By Jackie Northam
Maersk, the world’s largest container line, is about to test the frigid waters of the Arctic in a trial of shorter shipping lanes that could become viable as warmer temperatures open up the Northern Sea Route.
On or around Sept. 1, Denmark-based Maersk plans to send its first container ship through the Arctic to explore whether the once inhospitable route could become feasible in the future. Many analysts see the test as a turning point for both the shipping industry and the Arctic.
Over the past decade, as Earth has warmed, global shipping companies have increasingly eyed the Arctic as a way to cut precious — and expensive — travel time. Some shipping companies, including Maersk’s main rival, China-based Cosco, are already plying Arctic waters carrying heavy equipment, such as wind turbines.
However, conditions have been seen as too harsh and unpredictable for massive shipping containers. Now Maersk is going to give it a try with what it says is a one-off voyage. It is sending the Venta Maersk — a new ship with a reinforced hull and a capacity of 3,600 containers — into the polar sea.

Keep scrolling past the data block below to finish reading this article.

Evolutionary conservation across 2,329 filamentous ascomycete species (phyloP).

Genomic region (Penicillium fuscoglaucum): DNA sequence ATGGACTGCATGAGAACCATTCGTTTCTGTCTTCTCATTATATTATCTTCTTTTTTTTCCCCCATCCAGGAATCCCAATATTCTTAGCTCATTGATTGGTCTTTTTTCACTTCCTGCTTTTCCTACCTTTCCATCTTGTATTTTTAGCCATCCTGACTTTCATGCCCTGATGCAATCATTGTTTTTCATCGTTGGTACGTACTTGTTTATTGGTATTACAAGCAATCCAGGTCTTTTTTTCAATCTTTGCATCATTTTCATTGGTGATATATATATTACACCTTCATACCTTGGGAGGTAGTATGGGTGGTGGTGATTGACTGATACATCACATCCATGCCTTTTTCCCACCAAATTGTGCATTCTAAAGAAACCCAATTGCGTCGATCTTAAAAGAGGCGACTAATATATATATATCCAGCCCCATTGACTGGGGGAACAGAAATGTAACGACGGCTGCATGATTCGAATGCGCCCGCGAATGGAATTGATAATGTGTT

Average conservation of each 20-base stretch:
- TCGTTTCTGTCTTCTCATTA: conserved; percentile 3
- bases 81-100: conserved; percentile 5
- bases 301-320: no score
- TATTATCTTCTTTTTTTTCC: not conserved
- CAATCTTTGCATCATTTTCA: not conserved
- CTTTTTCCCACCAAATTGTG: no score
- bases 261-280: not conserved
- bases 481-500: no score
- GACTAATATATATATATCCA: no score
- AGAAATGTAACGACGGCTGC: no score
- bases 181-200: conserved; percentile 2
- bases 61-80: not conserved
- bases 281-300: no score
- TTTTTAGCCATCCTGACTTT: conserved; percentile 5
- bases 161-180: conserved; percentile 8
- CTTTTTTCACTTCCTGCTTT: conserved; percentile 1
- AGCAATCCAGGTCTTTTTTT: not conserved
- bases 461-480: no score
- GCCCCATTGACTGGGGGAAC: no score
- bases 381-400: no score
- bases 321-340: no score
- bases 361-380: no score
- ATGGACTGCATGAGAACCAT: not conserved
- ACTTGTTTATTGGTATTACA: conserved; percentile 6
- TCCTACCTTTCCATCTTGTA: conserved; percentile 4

Malte Humpert, the founder and senior fellow of the Arctic Institute, a Washington, D.C.-based think tank, says Maersk’s decision signals the next step in the development of Arctic shipping.
“It’s not a major, dramatic shift, it’s just a kind of sequential development,” he Humpert says. “The ice is melting and more things are becoming possible in the Arctic, and with that, of course, … comes enhanced risk for the environment.”
In a statement to NPR, Maersk says it does “not see the Northern Sea Route as an alternative to our usual routes. We plan new services according to our customers’ demand, trading patterns and population centers.”
The company says it is dispatching Venta Maersk in the Arctic on “a trial to explore an unknown route for container shipping and to collect scientific data.”
Humpert says Maersk wants to gain some experience in the Arctic, which will likely open up more possibilities in the future. He says the Northern Sea Route could slice about two weeks off the journey from Asia to Europe. Venta Maersk is expected to travel from Vladivostok, in Russia’s Far East, to the Baltic seaport of St. Petersburg.